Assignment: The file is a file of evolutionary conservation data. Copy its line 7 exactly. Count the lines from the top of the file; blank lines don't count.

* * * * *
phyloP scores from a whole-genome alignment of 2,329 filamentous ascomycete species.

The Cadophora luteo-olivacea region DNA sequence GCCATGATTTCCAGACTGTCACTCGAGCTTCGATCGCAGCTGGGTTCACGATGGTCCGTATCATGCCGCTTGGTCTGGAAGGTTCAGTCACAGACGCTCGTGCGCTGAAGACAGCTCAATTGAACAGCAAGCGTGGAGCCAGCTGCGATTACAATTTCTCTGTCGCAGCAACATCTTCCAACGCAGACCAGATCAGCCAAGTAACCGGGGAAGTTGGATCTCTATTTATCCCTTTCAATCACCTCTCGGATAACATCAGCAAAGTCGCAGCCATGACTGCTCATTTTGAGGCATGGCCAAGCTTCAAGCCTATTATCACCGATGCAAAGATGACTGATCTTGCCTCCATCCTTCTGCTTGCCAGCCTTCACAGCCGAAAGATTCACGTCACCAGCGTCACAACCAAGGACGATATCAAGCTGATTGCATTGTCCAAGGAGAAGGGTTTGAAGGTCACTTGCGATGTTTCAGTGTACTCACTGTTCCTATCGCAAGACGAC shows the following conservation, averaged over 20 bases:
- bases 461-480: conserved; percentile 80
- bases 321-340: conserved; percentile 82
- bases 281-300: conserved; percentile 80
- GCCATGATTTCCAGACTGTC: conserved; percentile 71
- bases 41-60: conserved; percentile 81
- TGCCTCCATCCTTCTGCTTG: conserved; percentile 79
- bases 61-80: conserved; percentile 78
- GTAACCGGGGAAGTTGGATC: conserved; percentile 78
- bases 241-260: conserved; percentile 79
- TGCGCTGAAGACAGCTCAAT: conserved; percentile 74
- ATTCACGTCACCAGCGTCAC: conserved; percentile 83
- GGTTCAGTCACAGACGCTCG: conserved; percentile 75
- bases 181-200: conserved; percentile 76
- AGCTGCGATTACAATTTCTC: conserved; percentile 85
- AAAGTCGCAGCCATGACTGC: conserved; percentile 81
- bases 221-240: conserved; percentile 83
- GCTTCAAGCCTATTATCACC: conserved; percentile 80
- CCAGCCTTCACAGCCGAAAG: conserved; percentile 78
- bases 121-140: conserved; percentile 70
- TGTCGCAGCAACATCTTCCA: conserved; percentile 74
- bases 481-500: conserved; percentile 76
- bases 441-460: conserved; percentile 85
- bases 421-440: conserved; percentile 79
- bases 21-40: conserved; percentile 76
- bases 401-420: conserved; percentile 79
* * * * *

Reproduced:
- bases 41-60: conserved; percentile 81